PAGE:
Hotel in a Hurry: 30 Stories Built in 15 Days

Chalk up another eyebrow-raising construction engineering marvel in Asia. Malaysia and Taiwan may have the world’s largest skyscrapers, but China is becoming the “quick construction” center of the universe.

The latest example is a 30-story hotel prototype structure built in Changsha, China in just 15 days at the end of last year.

Broad Group, the construction company responsible for the feat, claims that the 183,000 sq. ft. hotel can withstand a 9.0 magnitude earthquake, along with being substantially more energy efficient, sound and heat insulated than conventionally constructed facilities.

Broad Group completed this hotel just a few weeks after completing another “quick construct” project in China’s Hunan Province — the 15-story Ark Hotel — in just six days.

Here’s a time-elapsed video of the Ark Hotel construction, spanning a grand total of 360 hours. Reportedly, there were no on-the-job injuries despite the hyper-compressed timeframe.

How did Broad Group accomplish this feat? The company reports that it uses prefabricated modules rather than building the entire structure onsite. These modules shorten the time while making construction management coordination much easier. It’s interesting to see in the video how that coordination works to telescope the time needed for building.

Of course, the next question that comes to mind is whether something like this could ever be “exported” to the United States. Or would there be a raft of regulations, safety and environmental obstacles in the way to make it impossible?

Anyone care to weigh in with thoughts?

4 thoughts on “Hotel in a Hurry: 30 Stories Built in 15 Days

  1. Well, it wasn’t really constructed in 15 days—it was ASSEMBLED in 15 days. One suspects the component modules took additional time to manufacture. We have modular homes here that also are quick to build. Just lay a foundation, plug the pieces together, hook up the electricity and plumbing (and cable), and voilà!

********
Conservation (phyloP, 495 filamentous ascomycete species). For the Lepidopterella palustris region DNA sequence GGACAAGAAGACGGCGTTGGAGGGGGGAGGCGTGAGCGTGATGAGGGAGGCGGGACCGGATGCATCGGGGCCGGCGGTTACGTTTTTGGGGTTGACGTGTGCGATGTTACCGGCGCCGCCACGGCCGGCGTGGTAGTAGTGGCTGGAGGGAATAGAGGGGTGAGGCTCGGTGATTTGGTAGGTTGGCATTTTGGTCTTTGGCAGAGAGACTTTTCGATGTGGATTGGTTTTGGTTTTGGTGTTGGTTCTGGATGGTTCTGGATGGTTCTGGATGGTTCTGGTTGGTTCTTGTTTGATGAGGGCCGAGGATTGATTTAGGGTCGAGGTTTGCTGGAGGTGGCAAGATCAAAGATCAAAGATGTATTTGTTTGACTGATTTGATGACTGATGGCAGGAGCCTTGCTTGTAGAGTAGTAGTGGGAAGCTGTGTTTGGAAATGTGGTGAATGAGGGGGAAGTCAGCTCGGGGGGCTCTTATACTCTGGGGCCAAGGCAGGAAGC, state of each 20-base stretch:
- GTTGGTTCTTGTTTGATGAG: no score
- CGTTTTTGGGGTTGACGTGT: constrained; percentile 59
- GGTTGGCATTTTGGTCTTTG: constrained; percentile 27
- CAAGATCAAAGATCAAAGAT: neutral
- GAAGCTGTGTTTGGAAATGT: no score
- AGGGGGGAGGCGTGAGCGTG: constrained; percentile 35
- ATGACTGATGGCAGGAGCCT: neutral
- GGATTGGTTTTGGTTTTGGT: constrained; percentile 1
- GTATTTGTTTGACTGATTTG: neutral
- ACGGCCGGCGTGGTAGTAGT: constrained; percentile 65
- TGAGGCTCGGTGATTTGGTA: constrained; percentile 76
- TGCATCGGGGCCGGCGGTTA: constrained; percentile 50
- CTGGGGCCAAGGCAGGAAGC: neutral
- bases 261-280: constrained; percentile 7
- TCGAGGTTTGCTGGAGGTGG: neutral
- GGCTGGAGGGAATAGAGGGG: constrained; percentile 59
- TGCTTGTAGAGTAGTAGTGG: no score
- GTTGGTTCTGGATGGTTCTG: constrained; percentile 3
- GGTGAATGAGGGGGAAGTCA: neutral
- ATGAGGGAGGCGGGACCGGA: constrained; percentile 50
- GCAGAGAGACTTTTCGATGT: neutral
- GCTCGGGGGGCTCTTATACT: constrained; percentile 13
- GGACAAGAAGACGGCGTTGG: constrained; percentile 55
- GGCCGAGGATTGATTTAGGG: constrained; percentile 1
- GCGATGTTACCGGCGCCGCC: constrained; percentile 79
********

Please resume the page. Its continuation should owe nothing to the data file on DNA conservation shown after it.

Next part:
What is interesting is that the codes inspectors (we assume there were codes inspectors) were apparently johnny-on-the-spot so that construction could move briskly forward without interruption.

  2. …And what a brilliant PR ploy! The construction company obviously believes modular construction is the way to go. So they devise an angle—”from groundbreaking to completion in a fortnight”—to call attention to their technique. Whether it’s preferable to construct most of a building in a factory rather than on-site is a question I can’t answer. But it sure makes for quick work once the footings are in place. That, in turn, makes for a great YouTube video and gets people all of the world talking about it.

  3. When I look at many of the wonders in this nation like our hydro-electric dams, I’m certain that many of them would now take decades to build in the this country, if they could be built at all. The environmental impact study alone would likely take a half decade to complete.

  4. The typically fear-driven (patriarchal) response to this is to feel threatened – while, of course, loudly denying it.

    The reality falls into two equally relaxing and reassuring approaches:

    One is the cabin in the woods, made with an axe and a saw according to an unfolding vision – aka what suitable trees you have within reach. The design changes along the way and it sort-of happily remains a work in progress.

    The other, as in this ‘feat,’ is one of vision and design and the cooperation of a tightly managed large number of people. And Wes is right, it is an assembly job, with the design and manufacture done offsite. Strictly speaking, you would also have to consider the engineering and construction of the crane as an additional undertaking.

    Compare that to the hatchet and a saw and any number of trees and maybe 1-2 pairs of hands . . reeeeeally not that much of a difference. The tree is you pre-fab construction module, manufactured by Nature offsite, so to speak. The couple of blokes doing the work also have a vision . .

    And just to further confuse the picture with another extreme: How about 10+ story mud buildings in a seismically very active region of the world that have stood for centuries …?

    In a way, it’s all ‘BFD’ when compared to life.

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